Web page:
The topic for today’s Ministerial Dialogue is food security after Rio+20. The UN Conference on Sustainable Development 20 years after the last was concluded on Friday 22 June with the adoption of the Declaration “The Future We Want”.
We still have a lot to do if we are to set the world on a more sustainable path. Climate change is already a fact. Poverty and hunger are everyday realities for almost a billion people in this world.
Norway and RIO+20
My government has been actively engaged in the preparations to the meeting and in the High Level Conference last week. We participated in Rio with a delegation lead by the Prime Minister, Mr Jens Stoltenberg, and it also included the Minister for the Environment and the Minister for International Development.
At the outset, Norway emphasized four key building blocks for a greener and more sustainable development: 1) measures for greener economic policies, 2) sustainable energy for all, 3) food and nutrition security, and 4) taking the natural capital into account. I am pleased to see that this is a part of the final Declaration.
I am equally pleased to note that the Declaration also states clearly that we are to continue our work and negotiations to formulate a set of Sustainable Development Goals (SDGs) to complement the Millennium Development Goals after 2015. This will be important for the entire global community.
Ann/Ms Tutwiler, colleagues –
- We have invited Ms Tutwiler from FAO here to discuss food security in after Rio+20. As mentioned, food and nutrition security were among the four main issues identified by Norway in the preparations for the Rio+20 Conference.
- Food security is a pressing issue in our world today. More than half of the world’s still growing population live in urban areas. Most of the poor people live in the countryside and depend in some way on agriculture for their daily bread and living.
- The Nordic countries have a lot in common. Food production has its natural limits due to limited arable land and relatively cold climate.
- We have chosen different relationships to the EU, from full membership via application for membership to trade partnership via the EEA. This impacts on how we design our agricultural and food policies. We have a lot in common still and follow this up within the Nordic Council of Ministers.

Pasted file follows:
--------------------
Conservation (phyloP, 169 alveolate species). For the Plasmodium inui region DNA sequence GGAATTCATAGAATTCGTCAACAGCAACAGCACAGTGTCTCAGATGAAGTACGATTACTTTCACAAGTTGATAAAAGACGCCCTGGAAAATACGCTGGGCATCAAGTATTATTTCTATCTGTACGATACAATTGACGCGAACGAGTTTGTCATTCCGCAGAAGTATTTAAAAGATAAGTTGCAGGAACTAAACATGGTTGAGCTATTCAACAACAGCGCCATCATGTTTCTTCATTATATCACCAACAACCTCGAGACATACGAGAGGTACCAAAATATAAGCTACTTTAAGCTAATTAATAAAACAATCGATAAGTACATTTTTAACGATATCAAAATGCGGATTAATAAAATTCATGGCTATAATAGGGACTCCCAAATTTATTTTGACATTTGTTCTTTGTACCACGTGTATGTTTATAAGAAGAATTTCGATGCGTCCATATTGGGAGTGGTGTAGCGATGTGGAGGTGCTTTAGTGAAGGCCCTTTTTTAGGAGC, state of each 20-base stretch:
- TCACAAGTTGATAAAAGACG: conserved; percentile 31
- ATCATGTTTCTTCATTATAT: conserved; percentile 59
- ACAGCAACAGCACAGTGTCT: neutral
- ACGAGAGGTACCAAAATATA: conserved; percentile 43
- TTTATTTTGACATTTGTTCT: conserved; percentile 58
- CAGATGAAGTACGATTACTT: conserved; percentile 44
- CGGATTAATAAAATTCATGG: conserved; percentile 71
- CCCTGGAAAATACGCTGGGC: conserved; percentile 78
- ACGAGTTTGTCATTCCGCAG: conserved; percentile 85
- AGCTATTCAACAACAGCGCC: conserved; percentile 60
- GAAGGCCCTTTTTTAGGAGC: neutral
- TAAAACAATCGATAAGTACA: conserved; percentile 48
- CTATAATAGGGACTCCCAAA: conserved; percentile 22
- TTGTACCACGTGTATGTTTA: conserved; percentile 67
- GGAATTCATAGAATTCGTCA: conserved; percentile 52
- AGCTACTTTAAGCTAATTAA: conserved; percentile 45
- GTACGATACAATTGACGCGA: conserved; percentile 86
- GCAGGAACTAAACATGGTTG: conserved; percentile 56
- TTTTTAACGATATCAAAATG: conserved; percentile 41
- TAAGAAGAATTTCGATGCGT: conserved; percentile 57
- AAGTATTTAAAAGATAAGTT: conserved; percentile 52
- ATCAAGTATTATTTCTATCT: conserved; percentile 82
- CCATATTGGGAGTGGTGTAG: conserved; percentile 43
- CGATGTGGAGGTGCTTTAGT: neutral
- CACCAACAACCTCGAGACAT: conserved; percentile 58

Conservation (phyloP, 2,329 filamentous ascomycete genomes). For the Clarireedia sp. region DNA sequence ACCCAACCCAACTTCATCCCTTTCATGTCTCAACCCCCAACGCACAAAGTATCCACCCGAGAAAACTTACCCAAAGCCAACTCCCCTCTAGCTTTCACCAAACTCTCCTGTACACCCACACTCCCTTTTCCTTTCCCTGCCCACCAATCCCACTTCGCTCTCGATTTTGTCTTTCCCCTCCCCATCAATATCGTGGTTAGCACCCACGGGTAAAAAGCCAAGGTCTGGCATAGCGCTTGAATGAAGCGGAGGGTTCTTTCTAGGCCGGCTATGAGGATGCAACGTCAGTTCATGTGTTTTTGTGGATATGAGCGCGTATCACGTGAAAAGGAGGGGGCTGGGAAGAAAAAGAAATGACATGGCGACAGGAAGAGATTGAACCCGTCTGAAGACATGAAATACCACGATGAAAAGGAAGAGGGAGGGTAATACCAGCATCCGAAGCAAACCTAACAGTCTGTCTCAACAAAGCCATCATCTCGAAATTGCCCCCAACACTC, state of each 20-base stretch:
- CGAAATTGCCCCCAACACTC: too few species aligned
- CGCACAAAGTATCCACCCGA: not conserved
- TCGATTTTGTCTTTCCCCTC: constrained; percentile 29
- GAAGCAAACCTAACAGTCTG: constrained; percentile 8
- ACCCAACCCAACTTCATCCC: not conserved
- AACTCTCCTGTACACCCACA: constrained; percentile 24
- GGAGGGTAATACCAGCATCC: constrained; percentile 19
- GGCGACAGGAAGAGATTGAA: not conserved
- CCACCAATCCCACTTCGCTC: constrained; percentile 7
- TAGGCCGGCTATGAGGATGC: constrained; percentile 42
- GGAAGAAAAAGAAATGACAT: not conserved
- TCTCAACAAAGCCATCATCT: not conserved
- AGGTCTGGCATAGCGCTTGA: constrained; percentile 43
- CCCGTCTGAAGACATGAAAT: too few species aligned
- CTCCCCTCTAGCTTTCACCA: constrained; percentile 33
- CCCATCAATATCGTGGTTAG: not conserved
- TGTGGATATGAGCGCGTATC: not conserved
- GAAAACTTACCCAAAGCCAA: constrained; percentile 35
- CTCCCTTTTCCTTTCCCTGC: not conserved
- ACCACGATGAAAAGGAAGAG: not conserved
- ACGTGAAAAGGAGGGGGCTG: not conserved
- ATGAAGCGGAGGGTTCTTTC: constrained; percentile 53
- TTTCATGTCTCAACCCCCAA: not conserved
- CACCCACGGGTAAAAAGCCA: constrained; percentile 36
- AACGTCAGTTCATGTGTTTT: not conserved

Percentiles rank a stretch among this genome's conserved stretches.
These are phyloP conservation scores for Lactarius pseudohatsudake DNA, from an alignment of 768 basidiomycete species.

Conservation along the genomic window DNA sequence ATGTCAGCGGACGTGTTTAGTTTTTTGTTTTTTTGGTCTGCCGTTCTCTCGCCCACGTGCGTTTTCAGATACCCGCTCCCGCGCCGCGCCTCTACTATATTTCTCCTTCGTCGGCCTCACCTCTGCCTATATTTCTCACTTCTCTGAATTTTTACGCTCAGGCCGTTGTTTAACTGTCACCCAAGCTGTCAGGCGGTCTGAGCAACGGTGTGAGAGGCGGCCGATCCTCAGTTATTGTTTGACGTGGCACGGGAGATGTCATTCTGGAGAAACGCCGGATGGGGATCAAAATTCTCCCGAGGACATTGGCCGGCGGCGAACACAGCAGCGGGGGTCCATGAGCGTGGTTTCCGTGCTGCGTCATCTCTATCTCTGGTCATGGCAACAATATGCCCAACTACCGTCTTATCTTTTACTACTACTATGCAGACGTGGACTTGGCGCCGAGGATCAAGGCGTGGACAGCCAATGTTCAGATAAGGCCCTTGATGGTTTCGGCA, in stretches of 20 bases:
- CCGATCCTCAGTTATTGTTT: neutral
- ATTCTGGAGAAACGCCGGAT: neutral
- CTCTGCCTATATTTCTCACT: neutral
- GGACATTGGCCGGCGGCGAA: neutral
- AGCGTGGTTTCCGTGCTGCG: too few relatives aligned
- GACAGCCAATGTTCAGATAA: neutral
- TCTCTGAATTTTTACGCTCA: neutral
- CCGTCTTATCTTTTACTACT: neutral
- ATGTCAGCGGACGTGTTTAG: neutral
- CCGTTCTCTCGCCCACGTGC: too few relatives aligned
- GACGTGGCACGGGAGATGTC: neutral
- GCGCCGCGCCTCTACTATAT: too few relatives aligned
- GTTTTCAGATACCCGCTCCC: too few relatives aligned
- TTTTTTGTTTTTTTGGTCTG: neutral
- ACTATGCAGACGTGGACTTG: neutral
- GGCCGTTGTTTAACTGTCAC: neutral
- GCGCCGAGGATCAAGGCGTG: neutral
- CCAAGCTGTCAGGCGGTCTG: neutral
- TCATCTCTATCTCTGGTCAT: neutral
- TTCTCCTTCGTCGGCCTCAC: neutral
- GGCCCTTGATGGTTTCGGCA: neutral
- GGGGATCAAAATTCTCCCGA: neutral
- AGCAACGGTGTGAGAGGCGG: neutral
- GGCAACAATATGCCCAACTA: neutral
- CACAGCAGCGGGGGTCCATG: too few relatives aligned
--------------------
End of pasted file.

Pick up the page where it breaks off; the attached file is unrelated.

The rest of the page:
The Nordic countries and FAO
- The Nordic countries are active as a regional group and participate in the governance of the UN Food and Agriculture Organization.
- We share a place in the FAO Council. Norway held this seat until the end of 2011, and Denmark now holds the seat on behalf of the Nordic Group.
- In the recent meeting of the FAO Council, the Nordic Group delivered a clear message to the organization related to the ongoing reform process and more specifically, the process to review the Strategic Framework of FAO.
- I wish to reiterate, on behalf of our group, that FAO should focus more on its comparative advantages, develop action plans based on a results-based format and meaningful partnerships with other UN agencies and other partners in this revision. Furthermore, it is vital that all parts of FAO including agriculture, forests and fishery participate fully in the formulation of these action plans.
- I also wish to underline that the following four crosscutting issues must be well reflected in the Strategic Framework: gender equality, increasing agricultural productivity and food availability in a sustainable manner, a stronger emphasis on normative functions and a more integrated approach to sustainable development.
On this note, Ms Tutwiler and colleagues, it is a great pleasure for me to introduce Ann Tutwiler, Deputy Director General (Knowledge) of the FAO. We hope that you may provide us with an overview of FAOs work and organization in general. And, we also hope that you can tell us how you have worked in the preparation of the Rio+20-Conference and how you will work in the follow-up process.